mrchrist is currently certified at Apprentice level.

Name: Matthew Christensen
Member since: 2000-07-21 18:40:28
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Although my roots go back to writing games & apps in C++ on the Mac, the last 5 years of my life have been devoted to web programming. I started with perl and, god help me, am still there. I did a couple of major projects in PHP, and learned Python/Zope, but have found that perl suits my needs well, and that mason/apache/mod_perl is a powerful and flexible solution. I've heard good things about JSP, and since I learned java back when it meant applets, I'm interested, but just haven't found the time.

I work almost entirely on Linux, although I admit that I like to have a Wintel box around to run IE5 (renders so fast!) Worked with NT for a while, but its buggyness soured me on the whole NT kernel. Unfair, perhaps, but Linux has yet to let me down (yes, yes, I should try Free/Open/NetBSD, i know).


FreePFM A GPL'd web-based personal finance manager written as perl CGIs (for portability, mostly).

CryptWriter OK, so it's not open source...but it is a shareware (!) program I wrote back when I was 15 for the mac. Just found it through an internet search. Amazing what pops up from your past, eh?

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Decided to take my old-school GPL project FreePFM and try an experiment. Gonna write up some requirements, then implement it in PHP, Java (JSP + Servlets), J2EE (EJBs), .NET, Java Swing, and a standalone windows app. All apps will communicate with the same database. Should make an interesting project. I've wanted to learn some MS technologies for a while now, see what they're really like.

BeOS is slick and cool. Unfortunatly, I am having trouble getting my hardware working properly. Plug and play my ass. At least it reboots quickly.

Using BeOS reminds me of being a Macaddict, when everything was shareware. Linux has spoiled me, I'm so used to everything, quality or crap, being free. As in beer.

Koolaid! Just got BeOSinstalled on my Thinkpad.

Except that it won't recognize my pcmcia network card, which I suppose makes it basically worthless to me.

I want to start playing around with GUI development to take a break from all the web design I do. But what environment to use? Tk means I can use python/perl, but it's ugly. KDE vs. gnome/gtk? Do I bite the bullet and get VisualC++ just to see how the other side lives? Maybe java/swing? yerg. so many choices. I miss my Apple II and getting to choose between LoRes and HiRes (ok, so you could also choose HiRes 2 and get more screen resolution) modes.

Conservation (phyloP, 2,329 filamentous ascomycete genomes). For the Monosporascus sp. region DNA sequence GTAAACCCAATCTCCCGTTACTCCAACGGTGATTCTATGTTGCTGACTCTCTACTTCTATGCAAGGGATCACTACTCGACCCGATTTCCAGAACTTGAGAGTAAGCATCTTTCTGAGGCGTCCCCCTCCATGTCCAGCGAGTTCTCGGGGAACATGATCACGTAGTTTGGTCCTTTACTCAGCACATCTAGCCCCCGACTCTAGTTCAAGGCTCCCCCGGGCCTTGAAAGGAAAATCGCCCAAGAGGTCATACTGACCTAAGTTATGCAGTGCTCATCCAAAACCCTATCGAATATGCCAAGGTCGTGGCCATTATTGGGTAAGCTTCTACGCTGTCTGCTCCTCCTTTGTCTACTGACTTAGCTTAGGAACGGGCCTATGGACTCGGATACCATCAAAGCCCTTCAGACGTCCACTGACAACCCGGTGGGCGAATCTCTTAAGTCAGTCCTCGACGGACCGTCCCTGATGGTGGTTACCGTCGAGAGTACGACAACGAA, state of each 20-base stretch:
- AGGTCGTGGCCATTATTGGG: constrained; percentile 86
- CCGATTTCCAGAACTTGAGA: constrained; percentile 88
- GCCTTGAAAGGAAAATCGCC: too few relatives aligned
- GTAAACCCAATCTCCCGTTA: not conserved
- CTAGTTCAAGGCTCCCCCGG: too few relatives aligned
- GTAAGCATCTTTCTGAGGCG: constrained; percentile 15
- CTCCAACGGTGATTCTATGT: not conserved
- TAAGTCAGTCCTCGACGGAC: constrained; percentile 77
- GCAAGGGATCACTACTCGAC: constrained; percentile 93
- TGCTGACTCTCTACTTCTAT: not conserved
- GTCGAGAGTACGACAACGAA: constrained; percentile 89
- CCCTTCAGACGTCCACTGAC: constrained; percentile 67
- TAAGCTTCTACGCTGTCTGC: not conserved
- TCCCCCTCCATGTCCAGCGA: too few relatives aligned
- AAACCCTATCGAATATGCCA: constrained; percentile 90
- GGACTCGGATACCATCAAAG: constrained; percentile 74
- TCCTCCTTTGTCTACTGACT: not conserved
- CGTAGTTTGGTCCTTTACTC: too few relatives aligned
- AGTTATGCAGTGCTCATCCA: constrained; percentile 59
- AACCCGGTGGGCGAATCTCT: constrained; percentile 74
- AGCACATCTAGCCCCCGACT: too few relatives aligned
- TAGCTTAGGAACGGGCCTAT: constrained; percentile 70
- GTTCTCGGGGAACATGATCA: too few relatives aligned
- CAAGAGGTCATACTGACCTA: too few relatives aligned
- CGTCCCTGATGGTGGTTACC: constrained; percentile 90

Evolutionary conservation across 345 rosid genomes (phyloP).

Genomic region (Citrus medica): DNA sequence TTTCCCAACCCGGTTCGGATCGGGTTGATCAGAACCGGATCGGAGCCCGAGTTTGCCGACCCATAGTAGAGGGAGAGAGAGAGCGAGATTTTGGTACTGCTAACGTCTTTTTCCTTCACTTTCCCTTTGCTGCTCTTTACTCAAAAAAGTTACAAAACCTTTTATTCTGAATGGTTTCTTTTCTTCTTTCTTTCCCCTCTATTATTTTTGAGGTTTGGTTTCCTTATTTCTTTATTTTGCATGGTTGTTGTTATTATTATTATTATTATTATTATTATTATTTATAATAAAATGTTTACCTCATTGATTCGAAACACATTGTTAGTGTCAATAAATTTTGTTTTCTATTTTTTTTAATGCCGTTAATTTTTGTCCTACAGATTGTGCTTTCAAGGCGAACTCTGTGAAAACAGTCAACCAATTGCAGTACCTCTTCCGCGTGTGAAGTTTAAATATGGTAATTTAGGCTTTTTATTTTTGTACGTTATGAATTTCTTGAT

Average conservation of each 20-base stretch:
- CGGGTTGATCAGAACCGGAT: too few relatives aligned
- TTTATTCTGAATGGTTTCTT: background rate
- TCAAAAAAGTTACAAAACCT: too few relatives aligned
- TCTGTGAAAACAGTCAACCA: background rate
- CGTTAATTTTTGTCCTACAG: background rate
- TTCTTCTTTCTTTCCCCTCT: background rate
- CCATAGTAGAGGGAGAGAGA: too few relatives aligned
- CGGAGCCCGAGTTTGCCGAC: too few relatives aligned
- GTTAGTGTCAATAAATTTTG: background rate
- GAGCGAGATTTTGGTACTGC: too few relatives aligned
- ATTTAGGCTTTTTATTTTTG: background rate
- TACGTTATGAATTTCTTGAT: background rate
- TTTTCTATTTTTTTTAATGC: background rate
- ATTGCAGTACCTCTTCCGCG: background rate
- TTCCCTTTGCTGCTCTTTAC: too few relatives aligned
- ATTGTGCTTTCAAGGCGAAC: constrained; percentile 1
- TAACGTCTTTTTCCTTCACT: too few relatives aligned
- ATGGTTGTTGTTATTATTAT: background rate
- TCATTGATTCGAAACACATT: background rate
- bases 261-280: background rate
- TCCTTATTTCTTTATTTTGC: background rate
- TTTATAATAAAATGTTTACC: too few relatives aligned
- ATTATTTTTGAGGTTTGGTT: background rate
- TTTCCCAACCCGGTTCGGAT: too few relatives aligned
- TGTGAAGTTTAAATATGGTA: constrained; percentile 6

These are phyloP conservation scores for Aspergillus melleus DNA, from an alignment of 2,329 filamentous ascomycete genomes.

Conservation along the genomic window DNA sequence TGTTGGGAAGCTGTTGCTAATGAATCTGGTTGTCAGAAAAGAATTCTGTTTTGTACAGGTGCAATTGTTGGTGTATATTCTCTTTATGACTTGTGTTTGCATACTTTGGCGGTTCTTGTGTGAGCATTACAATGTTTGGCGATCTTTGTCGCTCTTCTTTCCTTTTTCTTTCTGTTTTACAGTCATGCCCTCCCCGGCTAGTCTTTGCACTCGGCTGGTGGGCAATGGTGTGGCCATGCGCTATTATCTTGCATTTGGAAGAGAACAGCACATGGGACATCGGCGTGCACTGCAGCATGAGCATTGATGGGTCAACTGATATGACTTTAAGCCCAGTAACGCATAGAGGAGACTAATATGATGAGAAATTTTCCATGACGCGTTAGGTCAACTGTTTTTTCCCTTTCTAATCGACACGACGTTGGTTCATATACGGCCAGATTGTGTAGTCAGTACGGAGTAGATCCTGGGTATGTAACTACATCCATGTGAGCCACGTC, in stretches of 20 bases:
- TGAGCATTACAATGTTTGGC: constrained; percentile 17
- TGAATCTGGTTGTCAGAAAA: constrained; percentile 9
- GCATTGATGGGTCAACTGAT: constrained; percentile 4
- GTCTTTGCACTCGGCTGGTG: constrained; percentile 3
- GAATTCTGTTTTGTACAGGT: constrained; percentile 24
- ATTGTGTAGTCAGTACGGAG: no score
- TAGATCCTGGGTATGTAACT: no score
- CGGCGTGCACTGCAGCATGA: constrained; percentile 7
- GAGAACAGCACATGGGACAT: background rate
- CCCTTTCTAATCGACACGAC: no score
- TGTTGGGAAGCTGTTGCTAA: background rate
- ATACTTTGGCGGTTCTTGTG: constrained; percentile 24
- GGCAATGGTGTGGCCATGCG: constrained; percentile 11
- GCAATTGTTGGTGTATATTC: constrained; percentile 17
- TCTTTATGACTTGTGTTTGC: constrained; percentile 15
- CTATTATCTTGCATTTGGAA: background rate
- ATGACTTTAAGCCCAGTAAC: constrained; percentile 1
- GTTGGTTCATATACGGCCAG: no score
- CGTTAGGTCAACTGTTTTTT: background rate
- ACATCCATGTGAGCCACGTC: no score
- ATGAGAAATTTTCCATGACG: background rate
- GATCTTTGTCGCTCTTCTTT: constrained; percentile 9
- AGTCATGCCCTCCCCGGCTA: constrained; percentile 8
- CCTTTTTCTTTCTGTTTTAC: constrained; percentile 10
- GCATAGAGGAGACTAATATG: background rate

Decided to cure my malaise by novelty. Started learning Python again with the eventual aim of converting Mason to python. Don't know if it'll happen, but boy is python a gorgeous language. I mean, I love perl, but it is so fugly...And on the OS front, bought myself a copy of BeOS 5.0 to see what's up on that front. Should be fun.

<rant>Has anyone else noticed how little innovation there really is in the free software community? I mean, I was browsing sourceforge last night for projects, and realized i could be:

  1. Creating a new IRC client
  2. Creating a new Napster|Gnutella|Freenet client
  3. Writing a new window manager
  4. Working on a massively multiplayer OpenGL space/fantasy 3l33t RPG.
Is their anything really innovative out there? </rant>

An issue that I've been struggling with for a while is the relationship between free software development and employment as a programmer. I had a problem at my last job where I finished a perl module and I wanted to release it to CPAN. Although the work was done at home, I decided to follow the appropriate channels. Needless to say, the answer I got was not the answer I wanted -- my employer owned anything I did on or off the job that was "related" to my work. Which, of course, as a web developer, is just about anything. I could submit the thing to a board for a limited or educational release licence, but they'd have to evaluate its potential commercial value first. Beh.

How do people deal with this? Do we just go ahead and do our GPL projects and hope they never become big/popular enought that companies try to legally grab them? Do we not even bother if we're under the kind of contracts that most programmers are? Is their a happy medium? No idea...


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